Nevermind that Pharrell (arguably the clean-cut gangsta antithesis out of Virginia Beach) produced the song—which is important to note because it’s an early mark of potential inconsistencies within the record as whole.

Of course, some inconsistencies are intentional. As a matter of fact, the concept of oxymorons is the key motif at work.

Case in point: “Hoover Street.” Production-wise, it’s one of the stronger tracks on the album, and echoes the idiosyncratic style and flow of Q’s 2012 release, Habits & Contradictions. Clocking in at 6:36, the two-part song first regales the listener with the same South Central L.A. bombast and pomp that’s made up the entirety of the record so far.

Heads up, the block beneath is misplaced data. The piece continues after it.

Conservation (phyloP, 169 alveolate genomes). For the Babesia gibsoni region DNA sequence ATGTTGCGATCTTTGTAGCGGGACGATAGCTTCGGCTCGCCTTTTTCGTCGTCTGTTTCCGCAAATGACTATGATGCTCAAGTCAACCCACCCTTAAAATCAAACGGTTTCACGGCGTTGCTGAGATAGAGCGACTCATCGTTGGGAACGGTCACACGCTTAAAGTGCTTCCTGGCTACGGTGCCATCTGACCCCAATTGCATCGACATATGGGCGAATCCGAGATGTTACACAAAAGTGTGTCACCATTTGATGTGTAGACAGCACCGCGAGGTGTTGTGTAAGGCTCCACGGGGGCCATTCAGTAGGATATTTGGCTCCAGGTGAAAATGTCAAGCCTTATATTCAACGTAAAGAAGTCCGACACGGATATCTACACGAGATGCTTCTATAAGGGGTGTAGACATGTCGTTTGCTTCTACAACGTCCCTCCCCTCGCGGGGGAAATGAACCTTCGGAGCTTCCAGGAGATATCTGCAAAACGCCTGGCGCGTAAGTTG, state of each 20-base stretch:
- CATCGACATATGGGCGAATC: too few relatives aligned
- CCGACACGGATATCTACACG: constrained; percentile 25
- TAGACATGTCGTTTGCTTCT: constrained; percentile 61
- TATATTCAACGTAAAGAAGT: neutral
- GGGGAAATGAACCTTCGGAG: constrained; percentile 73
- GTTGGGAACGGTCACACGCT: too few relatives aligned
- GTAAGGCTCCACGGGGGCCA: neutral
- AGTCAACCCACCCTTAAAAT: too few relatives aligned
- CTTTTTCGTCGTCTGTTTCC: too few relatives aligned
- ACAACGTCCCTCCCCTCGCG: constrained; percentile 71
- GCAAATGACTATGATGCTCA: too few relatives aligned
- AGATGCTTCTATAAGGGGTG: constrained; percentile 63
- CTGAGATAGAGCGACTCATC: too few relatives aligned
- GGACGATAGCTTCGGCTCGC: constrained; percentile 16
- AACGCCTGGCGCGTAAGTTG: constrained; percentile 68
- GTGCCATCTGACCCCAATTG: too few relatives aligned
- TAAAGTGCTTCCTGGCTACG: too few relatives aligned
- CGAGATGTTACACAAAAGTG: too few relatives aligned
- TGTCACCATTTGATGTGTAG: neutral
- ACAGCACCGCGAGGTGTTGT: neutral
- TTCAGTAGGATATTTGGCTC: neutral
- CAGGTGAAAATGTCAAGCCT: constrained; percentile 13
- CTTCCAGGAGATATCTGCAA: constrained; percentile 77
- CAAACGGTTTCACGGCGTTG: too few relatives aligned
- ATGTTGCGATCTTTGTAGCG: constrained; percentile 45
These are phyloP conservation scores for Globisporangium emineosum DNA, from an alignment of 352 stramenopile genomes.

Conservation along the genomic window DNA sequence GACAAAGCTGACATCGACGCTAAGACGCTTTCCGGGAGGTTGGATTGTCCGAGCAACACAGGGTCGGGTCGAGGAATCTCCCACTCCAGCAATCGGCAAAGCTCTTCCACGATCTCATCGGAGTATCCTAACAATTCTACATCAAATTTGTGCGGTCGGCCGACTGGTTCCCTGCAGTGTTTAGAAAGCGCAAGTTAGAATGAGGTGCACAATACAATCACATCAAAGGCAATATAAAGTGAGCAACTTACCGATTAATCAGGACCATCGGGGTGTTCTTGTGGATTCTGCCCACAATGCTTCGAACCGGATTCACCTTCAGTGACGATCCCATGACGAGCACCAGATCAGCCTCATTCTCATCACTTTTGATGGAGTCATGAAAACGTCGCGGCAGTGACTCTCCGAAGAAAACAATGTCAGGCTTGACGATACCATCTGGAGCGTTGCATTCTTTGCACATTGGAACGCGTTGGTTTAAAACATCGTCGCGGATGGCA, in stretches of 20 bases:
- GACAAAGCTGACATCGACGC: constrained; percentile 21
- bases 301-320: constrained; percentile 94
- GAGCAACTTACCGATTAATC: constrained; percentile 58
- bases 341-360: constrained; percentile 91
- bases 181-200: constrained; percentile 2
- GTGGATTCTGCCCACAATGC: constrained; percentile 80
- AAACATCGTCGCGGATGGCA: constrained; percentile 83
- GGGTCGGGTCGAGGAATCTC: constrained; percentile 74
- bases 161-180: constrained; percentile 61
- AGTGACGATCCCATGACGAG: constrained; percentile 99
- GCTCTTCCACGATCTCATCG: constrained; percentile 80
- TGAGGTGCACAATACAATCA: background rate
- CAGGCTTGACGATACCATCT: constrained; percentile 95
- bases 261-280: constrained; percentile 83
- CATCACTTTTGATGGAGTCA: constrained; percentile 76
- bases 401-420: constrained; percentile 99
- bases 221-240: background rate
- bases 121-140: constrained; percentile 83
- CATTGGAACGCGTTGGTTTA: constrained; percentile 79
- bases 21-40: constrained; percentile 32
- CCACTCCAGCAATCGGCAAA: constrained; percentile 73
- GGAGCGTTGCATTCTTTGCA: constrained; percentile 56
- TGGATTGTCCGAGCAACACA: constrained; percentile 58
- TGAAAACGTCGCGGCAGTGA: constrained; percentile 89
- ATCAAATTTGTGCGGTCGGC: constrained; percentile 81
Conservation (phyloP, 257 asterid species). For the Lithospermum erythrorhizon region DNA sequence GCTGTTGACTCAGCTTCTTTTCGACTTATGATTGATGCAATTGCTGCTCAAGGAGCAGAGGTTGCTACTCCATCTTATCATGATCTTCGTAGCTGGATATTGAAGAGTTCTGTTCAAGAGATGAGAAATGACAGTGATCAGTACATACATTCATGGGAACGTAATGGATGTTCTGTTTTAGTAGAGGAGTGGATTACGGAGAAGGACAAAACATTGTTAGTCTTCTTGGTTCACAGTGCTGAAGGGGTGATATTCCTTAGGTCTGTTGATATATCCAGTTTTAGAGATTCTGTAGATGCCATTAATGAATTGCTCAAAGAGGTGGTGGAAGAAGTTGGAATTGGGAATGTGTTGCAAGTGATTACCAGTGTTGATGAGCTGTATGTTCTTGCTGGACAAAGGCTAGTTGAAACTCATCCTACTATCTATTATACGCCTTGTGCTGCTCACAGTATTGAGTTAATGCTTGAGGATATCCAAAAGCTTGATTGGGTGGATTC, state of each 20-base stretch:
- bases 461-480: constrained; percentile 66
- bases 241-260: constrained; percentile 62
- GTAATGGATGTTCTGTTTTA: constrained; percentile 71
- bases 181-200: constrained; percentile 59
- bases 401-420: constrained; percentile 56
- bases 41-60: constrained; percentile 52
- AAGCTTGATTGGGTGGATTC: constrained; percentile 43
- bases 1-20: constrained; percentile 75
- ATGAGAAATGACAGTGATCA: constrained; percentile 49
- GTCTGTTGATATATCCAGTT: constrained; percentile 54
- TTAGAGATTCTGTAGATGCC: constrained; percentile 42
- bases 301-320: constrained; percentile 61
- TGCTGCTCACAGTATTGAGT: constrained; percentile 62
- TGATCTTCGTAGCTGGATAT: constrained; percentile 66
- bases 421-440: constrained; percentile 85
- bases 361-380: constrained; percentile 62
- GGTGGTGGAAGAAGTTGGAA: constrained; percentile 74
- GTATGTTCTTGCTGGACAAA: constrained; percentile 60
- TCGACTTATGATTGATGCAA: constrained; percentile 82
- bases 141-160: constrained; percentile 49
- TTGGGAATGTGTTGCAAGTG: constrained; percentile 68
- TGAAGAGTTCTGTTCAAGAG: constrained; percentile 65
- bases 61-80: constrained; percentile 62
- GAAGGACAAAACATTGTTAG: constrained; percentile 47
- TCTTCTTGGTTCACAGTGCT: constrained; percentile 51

However, about halfway through, a shift occurs in the beat and, correspondingly, the song’s tone. The darker reality of Q’s upbringing is revealed, and Oxymoron‘s second theme is introduced (and soon to be expounded upon in “Prescription/Oxymoron”): the causes, effects, and consequences of living life as a gang-banging drug pusher on a stretch of South Central called Hoover Street.

“Had roaches in my cereal/My uncle stole my stereo, my grandma can’t control him”— ScHoolboy Q’s most successful imagery emerges sporadically to breathe new life into otherwise tired subject matter.

The titular oxymoron central to the album’s main themes goes as follows: Q is caught up in a negative drug-fueled lifestyle (fueling both his source of income and his recreational habits) with the sole purpose of building a life for his daughter Joy—who appears in the album artwork and a handful of audio snippets.